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WEB Lucy Studio Canal 001

Courtesy of Studio Canal

David Ives - published on 07/25/14

I was desperately looking for any sign that Luc Besson recognized what a ridiculous movie he was making. It never came.

A couple of weeks ago the family and I headed off to the local megaplex to watch the RiffTrax guys do their thing with Sharknado. It was a blast. The funny thing is, though, Sharknado is one of those bad movies that’s fun even without the RiffTrax commentary thanks to its combination of horrible acting, shoddy effects, and absolutely ludicrous science. I mean, who knew you could destroy a tornado by flying a helicopter up to its edge and lobbing a homemade bomb into it? The truth is, even though the actors play it straight for the camera, Sharknado is obviously a farce, and while watching it you never once feel like the filmmakers weren’t in on the joke.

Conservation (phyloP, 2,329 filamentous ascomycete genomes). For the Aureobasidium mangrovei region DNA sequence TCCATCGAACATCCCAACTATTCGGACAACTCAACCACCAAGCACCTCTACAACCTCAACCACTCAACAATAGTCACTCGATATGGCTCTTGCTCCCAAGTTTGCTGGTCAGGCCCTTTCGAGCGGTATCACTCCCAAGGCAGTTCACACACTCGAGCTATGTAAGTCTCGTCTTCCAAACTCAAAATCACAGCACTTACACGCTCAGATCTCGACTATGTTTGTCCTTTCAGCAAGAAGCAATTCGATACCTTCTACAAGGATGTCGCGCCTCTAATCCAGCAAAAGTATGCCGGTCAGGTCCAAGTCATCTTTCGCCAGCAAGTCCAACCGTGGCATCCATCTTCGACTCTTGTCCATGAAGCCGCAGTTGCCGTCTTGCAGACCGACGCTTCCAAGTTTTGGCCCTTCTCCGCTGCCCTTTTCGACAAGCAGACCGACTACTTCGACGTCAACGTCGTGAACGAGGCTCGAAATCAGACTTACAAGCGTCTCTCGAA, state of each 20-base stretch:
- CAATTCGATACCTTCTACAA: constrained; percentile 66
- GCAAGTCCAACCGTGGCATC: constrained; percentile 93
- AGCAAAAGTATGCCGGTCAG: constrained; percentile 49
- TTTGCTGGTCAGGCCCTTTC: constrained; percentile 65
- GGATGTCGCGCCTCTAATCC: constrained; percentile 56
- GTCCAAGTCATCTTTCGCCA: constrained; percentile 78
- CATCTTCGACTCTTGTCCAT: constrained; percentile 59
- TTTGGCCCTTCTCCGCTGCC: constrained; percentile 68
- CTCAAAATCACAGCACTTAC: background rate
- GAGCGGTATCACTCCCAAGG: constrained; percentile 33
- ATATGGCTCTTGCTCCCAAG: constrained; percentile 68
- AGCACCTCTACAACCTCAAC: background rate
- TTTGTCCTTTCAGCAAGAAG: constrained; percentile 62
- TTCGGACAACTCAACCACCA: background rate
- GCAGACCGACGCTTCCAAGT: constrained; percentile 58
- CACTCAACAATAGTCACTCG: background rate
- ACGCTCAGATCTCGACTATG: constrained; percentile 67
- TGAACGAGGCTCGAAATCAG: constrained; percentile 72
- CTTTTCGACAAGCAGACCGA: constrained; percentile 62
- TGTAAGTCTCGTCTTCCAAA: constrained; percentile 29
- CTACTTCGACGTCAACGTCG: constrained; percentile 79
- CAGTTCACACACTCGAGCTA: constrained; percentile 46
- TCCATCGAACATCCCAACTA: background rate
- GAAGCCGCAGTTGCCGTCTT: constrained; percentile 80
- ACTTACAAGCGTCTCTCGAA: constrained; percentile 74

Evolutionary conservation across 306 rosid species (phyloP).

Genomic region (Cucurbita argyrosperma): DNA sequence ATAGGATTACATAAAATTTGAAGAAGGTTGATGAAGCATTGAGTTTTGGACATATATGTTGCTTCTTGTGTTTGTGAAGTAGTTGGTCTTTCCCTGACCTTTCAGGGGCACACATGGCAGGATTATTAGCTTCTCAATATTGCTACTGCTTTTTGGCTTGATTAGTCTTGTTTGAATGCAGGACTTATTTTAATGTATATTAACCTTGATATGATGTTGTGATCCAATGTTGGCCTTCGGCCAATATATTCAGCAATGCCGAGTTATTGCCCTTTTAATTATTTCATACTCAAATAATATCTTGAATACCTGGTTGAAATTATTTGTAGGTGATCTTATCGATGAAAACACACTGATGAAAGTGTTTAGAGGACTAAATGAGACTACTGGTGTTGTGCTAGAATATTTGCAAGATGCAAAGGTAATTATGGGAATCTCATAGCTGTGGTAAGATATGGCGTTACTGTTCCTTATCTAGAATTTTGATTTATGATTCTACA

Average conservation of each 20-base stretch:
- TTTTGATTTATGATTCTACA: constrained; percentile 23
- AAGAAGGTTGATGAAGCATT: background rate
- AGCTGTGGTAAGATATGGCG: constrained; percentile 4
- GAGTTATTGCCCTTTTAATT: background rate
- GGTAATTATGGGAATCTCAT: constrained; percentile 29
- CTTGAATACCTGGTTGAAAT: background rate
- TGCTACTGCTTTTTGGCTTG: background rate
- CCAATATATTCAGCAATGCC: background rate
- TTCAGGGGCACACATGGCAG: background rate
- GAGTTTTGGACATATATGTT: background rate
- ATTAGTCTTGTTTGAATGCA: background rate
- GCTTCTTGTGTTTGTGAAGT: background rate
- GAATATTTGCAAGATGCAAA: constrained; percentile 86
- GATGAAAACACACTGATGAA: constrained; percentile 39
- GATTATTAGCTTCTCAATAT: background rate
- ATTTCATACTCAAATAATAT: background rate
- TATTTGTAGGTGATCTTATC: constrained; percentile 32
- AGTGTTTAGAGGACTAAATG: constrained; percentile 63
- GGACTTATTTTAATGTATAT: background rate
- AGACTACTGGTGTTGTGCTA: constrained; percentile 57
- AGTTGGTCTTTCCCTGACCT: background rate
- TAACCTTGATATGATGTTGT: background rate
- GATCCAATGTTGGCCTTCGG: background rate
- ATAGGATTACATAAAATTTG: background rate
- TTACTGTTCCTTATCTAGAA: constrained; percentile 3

About half way into writer/director Luc Besson’s new film, Lucy, I was desperately looking for any sign that he or Scarlett Johansson or Morgan Freeman or anybody else for that matter recognized what a ridiculous movie it was they were making. It never came.

How can I explain the experience of watching Lucy? Have you ever been in a conversation with a thirteen year old who knows how everything in life works because they’ve read half a J.D. Salinger book, and they’re explaining in all seriousness to you the absolute truth about sociology, philosophy, religion, and science in that arrogant faux world-weary tone only an adolescent can manage? And remember how you sat there staring blankly at them as they prattled on because most of what they were saying was demonstrably false and the rest wouldn’t make any sense even if you were whacked out of your mind on peyote? Now imagine if you gave that kid tens of millions of dollars and told them to go make a movie. Chances are, the end result would look a lot like Lucy.